Wellington’s central business district is fairly level and easy to navigate in a wheelchair. That said, a little planning goes a long way to having a more enjoyable time in the capital city. With that in mind here are a few resources and tips to help you map out a truly accessible Wellington visit.
Getting around Wellington is easy, once you have the right resources at your fingertips. Accessible airport transfers are available through Wellington Combined Shuttles (www.combinedshuttles.co,nz), while wheelchair-accessible taxis can be booked through Wellington Combined Taxis (www.taxis.co.nz) or Hutt and City Taxis (www.huttcitytaxis.co.nz ). Although Hutt and City Taxis operate around the clock, Wellington Combined Taxis does not offer accessible services from 7:30 a.m. to 9:00 a.m., and from 2:15 p.m. to 4:00 p.m., as they transport children to and from school during those hours.
If you’d prefer public transportation, 71% of the Metlink bus fleet is equipped with kneeling or lift-equipped buses. Although they can easily handle power or manual wheelchairs, scooters are not permitted on the buses. For more information on the accessible bus routes visit www.metlink.org.nz/getting-around/accessibility-guide/.
The Wellington Cable Car (www.wellingtoncablecar.co.nz) is also wheelchair-accessible. Reminiscent of the Peak Tram in Hong Kong, this hillside cable car departs from Lambton Quay and passes through three tunnels before it arrives at the upper station. There’s level access to the cable car via the top set of doors, and barrier-free access to both stations.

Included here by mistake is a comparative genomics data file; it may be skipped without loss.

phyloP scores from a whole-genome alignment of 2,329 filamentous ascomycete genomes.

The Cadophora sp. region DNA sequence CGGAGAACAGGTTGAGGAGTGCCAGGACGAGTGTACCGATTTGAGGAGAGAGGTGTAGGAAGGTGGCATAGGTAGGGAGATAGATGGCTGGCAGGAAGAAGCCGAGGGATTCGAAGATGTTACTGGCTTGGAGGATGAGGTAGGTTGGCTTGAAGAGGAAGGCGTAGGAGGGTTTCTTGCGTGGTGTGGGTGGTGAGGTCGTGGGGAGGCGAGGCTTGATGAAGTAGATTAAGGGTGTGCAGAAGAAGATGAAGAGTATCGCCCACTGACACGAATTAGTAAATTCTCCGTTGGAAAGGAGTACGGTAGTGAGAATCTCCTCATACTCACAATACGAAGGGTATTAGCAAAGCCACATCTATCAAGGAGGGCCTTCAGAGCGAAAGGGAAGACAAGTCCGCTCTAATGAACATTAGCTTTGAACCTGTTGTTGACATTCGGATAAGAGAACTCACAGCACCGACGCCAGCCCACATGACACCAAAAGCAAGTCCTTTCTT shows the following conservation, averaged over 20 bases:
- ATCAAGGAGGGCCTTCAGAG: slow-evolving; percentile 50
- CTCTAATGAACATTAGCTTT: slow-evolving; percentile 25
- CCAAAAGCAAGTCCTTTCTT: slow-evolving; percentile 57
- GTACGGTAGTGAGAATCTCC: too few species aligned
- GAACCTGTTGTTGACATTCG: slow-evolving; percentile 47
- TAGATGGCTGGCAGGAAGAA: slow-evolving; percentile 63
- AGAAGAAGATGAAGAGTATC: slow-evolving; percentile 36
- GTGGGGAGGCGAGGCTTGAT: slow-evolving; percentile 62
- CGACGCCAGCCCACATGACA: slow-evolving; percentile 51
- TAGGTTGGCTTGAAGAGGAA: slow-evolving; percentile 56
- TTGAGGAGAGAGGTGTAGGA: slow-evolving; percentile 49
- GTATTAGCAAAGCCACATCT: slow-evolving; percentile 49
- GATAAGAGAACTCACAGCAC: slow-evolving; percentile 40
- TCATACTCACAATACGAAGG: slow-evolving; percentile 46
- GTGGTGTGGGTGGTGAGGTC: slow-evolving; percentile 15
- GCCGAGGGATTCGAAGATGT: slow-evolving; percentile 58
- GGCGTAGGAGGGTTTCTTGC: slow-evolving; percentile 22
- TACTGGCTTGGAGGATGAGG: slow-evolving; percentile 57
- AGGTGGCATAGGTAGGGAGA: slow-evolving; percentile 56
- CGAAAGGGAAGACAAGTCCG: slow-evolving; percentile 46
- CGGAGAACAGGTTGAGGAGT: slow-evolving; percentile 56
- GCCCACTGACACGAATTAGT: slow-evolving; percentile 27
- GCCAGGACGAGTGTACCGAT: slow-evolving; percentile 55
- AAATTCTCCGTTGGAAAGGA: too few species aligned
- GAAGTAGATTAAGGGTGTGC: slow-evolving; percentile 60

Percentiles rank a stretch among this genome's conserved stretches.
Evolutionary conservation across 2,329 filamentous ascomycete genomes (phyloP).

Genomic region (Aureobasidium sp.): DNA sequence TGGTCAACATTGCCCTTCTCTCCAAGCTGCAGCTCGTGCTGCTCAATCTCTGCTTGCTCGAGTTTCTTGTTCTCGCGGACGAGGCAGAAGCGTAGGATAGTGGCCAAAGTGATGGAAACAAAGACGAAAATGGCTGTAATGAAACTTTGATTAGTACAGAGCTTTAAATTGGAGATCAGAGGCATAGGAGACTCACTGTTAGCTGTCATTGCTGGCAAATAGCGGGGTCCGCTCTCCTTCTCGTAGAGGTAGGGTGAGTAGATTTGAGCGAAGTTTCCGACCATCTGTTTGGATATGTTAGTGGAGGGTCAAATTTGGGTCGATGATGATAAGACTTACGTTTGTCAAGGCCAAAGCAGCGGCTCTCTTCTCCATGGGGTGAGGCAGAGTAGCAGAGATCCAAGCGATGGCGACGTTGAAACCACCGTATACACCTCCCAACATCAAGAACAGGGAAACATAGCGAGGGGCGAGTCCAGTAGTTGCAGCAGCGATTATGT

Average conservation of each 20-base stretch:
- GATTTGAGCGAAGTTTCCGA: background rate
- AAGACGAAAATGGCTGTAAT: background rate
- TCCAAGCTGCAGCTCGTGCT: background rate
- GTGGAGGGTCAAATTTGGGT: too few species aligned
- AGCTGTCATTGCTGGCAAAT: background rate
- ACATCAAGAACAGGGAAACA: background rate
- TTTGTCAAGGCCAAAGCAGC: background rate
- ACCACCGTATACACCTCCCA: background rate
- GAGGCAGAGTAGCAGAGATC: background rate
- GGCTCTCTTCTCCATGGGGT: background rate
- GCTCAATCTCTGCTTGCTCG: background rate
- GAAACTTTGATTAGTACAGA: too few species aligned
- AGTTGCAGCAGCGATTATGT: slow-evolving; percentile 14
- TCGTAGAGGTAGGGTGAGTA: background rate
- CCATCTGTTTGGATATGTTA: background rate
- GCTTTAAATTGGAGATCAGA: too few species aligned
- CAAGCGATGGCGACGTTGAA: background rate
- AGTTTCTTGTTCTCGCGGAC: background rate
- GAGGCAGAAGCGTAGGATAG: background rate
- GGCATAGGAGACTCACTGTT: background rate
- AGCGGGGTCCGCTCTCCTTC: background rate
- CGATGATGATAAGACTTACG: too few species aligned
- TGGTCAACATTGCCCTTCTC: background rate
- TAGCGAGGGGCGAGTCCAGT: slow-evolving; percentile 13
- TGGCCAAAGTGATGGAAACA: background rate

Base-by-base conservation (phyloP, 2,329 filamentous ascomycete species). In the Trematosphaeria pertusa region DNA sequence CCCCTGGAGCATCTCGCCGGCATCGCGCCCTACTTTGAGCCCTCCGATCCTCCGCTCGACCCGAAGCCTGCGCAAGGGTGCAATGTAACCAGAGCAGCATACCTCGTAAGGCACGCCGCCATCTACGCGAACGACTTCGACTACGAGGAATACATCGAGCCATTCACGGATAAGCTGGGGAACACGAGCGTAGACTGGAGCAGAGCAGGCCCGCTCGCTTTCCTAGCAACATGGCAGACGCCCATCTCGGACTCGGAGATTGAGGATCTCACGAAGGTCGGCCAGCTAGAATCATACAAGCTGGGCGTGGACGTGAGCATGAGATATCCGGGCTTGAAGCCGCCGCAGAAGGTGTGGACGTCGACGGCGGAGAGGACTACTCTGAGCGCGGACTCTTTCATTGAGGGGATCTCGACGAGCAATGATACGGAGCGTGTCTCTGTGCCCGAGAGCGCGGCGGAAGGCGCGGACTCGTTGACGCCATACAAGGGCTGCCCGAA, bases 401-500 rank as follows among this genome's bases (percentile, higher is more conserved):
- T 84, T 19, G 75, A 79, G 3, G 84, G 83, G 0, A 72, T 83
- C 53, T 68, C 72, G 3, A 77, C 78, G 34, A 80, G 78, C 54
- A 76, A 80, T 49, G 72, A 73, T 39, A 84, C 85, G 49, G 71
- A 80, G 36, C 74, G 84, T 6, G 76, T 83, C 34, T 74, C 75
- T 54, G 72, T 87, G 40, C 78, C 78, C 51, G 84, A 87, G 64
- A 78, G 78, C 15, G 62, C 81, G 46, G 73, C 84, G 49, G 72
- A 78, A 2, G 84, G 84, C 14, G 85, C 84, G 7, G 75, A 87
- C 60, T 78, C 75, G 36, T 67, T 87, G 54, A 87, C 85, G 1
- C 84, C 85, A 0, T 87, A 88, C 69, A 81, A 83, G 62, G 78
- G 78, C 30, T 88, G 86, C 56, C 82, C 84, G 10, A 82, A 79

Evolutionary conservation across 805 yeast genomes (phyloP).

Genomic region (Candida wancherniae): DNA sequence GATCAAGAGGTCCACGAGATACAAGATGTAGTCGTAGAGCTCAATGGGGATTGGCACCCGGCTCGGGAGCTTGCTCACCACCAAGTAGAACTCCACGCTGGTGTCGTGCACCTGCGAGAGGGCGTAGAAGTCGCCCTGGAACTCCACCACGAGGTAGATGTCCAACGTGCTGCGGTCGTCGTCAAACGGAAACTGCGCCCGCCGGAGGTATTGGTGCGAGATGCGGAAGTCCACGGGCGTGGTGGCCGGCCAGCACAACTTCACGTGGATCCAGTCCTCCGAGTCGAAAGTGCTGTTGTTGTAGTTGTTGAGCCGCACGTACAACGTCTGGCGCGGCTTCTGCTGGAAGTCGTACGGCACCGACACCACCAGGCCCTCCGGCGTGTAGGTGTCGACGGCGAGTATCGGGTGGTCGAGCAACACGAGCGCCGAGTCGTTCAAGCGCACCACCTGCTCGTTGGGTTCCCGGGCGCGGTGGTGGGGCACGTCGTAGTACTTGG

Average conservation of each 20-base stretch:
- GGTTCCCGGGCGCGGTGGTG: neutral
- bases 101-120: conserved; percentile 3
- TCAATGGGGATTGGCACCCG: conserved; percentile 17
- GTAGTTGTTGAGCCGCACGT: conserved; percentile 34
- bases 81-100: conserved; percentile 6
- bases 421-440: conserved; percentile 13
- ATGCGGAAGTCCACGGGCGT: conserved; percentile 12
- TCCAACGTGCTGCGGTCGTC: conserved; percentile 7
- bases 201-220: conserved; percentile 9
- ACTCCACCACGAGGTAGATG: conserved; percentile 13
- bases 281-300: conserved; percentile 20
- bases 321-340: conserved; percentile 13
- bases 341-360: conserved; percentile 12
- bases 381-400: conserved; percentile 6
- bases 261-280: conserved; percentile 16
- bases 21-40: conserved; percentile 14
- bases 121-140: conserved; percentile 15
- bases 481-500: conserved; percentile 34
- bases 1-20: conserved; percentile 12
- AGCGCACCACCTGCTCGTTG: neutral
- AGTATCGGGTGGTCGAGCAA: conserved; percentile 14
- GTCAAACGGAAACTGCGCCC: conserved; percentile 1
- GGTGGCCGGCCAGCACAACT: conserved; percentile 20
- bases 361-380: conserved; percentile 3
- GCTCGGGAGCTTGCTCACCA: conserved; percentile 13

And although foreign accessible parking placards are not valid in New Zealand, short-term accessible parking permits can be obtained by mail. Details about the application process and the required documentation can be found on the CCS Disability Action website at www.mobilityparking.org.nz.
There’s no shortage of access resources in the capital city, including the very well done Wellington Accessibility Map. This detailed map indicates the location of accessible parking, attractions, public toilets, and businesses that have loaner wheelchairs. It also includes information about accessible public transportation routes and streets that are too steep to navigate in a wheelchair. The free map can be downloaded at wellington.govt.nz/~/media/maps/files/accessible-wellington-map-printout.pdf.
And if you have a question about accessibility in Wellington, contact the Wellington City Council at +64 4 499 4444 and ask to speak to the Accessibility Advisor. Alternatively you can e-mail your question to email@example.com.
Last but not least, slow walkers can take advantage of the Wellington City Council’s City Mobility Program, which offers free loaner scooters at these six locations.
223 Cuba Street
(04) 385 2156
139 Oriental Parade
(04) 499 1299
Wellington Railway Station (New World Metro Kiosk)
2 Bunny Street
(04) 801 4530
33 Customhouse Quay
(04) 473 7999
Wellington City Council
101 Wakefield Street
(04) 499 4444
Wellington Cable Car
292 Lambton Quay
(04) 472 2199
Scooters can be booked for up to four hours, and although there’s no charge for the service, a security deposit (such as a credit card) is required. Reservations, which can be made directly with the pick-up location, are highly recommended. Sponsored by TSB Bank and the Wellington City County Council, this innovative program provides a very accessible way to wheel around Wellington. So save your energy and reserve a scooter today.
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